“The purposeful slaughter of the buffalo was really devastating to the Northern Plains tribes,” Warne said. “The Lakota and Dakota used to be known as the giants of the plains,” a people who grew tall and healthy on a diet of buffalo, berries, corn, beans and squash.
Once the buffalo were gone and the Sioux were confined to reservations, they became dependent on government rations, resulting in a diet that was much less healthy, Warne said.
Fry bread, cooked in oil, is considered a staple today, but is not a traditional Native American food; it became popular because flour, lard, shortening and sugar were prominent parts of the commodity food program — which helped fuel the obesity epidemic on reservations, he said.
Encouragingly, many tribes today have communal buffalo herds. The InterTribal Buffalo Council, based in Rapid City, S.D., is comprised of 60 tribes from 19 states that collectively maintain buffalo herds totaling more than 20,000 animals.
Some tribes, Warne said, are adding buffalo to their commodity food programs and others are considering it, “which would be wonderful.”
An emerging area of medical research, a field called epigenetics, is exploring the genetic impact of “toxic food,” Warne said. That has obvious implications, he added, for the long-term health consequences to tribes like the Lakota stemming from the loss of the buffalo.
“It potentially impacts multiple generations,” he said.
The study by Feir’s team provides a useful compilation of data that can build awareness and, ideally, guide policymakers, Warne said.
“It’s the type of baseline data,” he said, “that can lead to policy and program improvements.” Warne believes the study documents, in a convincing way, the long-lasting damage from the slaughter of the buffalo. “I think the concept is well known but it’s never been documented in this way.”
Mike Faith was a schoolboy when something momentous happened. The buffalo returned to Standing Rock.
The year was 1968. A truck rumbled along the back roads, stopped and unloaded six head of buffalo, surplus donated from Theodore Roosevelt National Park.
The six animals formed the start of the Standing Rock tribe’s herd, which fluctuates between 250 and 350, grazing on two pastures.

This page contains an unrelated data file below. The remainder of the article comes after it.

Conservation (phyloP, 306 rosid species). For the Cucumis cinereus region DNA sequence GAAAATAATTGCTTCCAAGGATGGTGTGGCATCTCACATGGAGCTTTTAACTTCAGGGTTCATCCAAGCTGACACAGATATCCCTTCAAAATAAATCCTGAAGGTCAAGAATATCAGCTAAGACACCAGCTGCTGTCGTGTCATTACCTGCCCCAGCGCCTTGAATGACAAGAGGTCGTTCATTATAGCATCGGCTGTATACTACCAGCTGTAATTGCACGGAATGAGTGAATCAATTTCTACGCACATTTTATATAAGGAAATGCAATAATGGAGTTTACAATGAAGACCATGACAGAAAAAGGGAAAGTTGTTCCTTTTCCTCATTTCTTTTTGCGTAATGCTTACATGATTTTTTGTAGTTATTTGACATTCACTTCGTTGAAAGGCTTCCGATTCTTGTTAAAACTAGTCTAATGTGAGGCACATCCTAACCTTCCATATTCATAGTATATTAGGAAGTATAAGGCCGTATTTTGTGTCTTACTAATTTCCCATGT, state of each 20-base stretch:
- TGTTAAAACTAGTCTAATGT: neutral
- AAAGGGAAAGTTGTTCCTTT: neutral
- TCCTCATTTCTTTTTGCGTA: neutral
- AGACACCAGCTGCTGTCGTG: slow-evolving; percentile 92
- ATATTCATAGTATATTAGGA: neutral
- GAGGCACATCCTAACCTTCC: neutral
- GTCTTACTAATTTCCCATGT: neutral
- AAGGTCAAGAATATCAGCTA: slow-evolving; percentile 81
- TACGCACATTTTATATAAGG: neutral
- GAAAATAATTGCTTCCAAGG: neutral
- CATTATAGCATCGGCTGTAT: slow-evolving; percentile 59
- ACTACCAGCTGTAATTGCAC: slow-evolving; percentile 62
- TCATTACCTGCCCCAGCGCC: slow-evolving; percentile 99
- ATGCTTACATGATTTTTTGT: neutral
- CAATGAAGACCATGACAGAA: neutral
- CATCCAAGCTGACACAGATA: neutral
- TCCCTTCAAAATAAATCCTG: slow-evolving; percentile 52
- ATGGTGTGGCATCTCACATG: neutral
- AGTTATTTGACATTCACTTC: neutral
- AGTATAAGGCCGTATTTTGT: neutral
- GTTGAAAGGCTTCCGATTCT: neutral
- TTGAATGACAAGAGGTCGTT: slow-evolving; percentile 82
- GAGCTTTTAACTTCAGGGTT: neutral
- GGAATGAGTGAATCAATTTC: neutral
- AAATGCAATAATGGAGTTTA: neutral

“Although it was a small number, it was a significant accomplishment getting that animal back, not only for the tribe but for all tribal nations,” he said. The Standing Rock Sioux were founding members of the InterTribal Buffalo Council, formed in 1991.
Faith, who now serves as chairman of the tribe and has managed the herd for 15 years, thinks of that historic arrival as a homecoming.
“That magnificent animal provided for the nation,” he said.
It’s important, he added, to teach the tribe’s children about the importance of the buffalo, as a source of sustenance and for its spiritual significance, including its role in religious ceremonies.
“The buffalo was at the center of a lot of that,” Faith said.
He would like to expand the tribe’s herd, a goal that will be easier to achieve by the tribe’s recent purchases of two large ranches, which will provide ample grazing land.
“I would say the buffalo’s going to play a huge part in our future,” Faith said. “Our ultimate goal is to have 1,000 animals. I think that goal will be met in the near future. The bottom line is we want to bring back the buffalo and provide healthy meat to our people.”
The near extinction of the buffalo delivered a crippling blow to Lakota culture and society, but a recovery is in progress, Faith said.
“We almost lost our identity,” he said. “The buffalo are coming back strong and so are we as a community. They were almost extinct. So were we as a people.”
In addition to buying the ranches, the tribe is seeking grants from the InterTribal Buffalo Council to provide water, corrals and fence improvements in the new pastures.
Another goal is to build a plant on the reservation to process buffalo, a facility also sought by private ranchers. That would enable the tribe to provide food for its members and to sell commercially.
“I think it’s there, waiting to be developed,” Faith said, though added that he doesn’t want to act hastily.
“It’s coming back,” Faith said of Sioux buffalo culture. “The importance of the buffalo is coming back. We may be economically strapped, but I think we’re happy people. Our people can still joke and laugh. We are survivors.”